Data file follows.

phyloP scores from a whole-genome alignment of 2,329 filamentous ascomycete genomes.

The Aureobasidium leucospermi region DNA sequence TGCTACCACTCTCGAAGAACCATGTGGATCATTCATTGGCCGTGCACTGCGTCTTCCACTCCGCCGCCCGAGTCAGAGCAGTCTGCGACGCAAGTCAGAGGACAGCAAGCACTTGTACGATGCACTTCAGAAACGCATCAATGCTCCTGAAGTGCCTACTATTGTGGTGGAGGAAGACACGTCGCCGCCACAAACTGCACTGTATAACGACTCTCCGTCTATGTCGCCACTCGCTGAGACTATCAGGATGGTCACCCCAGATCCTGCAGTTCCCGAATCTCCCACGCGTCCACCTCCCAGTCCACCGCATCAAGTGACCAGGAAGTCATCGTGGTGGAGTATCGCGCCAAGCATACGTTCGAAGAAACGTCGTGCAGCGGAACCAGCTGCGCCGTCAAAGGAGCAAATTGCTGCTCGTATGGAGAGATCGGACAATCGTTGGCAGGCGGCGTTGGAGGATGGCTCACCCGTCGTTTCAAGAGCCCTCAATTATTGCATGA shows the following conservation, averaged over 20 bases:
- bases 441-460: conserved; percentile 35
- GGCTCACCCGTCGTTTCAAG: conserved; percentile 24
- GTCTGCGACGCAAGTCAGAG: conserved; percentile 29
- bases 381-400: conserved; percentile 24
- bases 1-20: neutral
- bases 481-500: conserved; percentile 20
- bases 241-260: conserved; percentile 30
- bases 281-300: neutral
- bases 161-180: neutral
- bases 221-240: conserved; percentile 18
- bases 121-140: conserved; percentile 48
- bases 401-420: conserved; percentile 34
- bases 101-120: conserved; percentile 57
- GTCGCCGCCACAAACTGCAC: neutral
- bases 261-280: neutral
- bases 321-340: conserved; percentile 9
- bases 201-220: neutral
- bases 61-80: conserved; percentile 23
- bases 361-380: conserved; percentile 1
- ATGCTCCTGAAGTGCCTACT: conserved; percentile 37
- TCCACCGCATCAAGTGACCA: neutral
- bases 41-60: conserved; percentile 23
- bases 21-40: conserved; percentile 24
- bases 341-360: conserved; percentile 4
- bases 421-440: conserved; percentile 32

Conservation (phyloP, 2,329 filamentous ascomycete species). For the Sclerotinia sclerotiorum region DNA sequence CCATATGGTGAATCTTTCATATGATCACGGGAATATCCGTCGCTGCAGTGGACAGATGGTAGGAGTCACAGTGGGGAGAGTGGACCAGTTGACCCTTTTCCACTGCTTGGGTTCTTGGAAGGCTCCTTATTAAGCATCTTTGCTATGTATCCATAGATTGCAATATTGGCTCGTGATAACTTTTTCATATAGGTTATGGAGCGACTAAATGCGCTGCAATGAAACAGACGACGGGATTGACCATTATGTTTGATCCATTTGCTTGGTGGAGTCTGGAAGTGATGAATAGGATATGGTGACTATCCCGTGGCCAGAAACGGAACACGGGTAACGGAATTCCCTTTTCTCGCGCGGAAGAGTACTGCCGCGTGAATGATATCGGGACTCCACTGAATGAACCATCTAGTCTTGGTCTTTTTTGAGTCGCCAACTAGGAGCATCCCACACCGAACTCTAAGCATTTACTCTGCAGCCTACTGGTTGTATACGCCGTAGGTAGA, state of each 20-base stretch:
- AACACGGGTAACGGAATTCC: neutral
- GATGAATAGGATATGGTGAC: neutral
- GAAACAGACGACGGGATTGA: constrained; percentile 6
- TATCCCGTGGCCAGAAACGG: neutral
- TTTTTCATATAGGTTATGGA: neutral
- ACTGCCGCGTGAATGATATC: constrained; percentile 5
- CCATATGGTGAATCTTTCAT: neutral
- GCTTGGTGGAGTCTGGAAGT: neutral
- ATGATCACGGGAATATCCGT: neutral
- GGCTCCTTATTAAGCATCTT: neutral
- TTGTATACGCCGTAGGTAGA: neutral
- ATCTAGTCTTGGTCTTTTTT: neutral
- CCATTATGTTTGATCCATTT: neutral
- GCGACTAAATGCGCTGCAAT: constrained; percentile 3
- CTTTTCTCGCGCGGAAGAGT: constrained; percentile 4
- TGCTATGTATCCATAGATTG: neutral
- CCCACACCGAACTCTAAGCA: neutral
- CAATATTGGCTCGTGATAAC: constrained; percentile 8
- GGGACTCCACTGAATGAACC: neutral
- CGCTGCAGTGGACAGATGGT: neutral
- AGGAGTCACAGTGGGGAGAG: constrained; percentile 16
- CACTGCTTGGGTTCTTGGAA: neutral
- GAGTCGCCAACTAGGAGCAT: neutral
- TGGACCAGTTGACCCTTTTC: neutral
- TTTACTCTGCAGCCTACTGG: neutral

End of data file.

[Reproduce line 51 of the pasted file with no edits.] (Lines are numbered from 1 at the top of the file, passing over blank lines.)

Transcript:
- GAGTCGCCAACTAGGAGCAT: neutral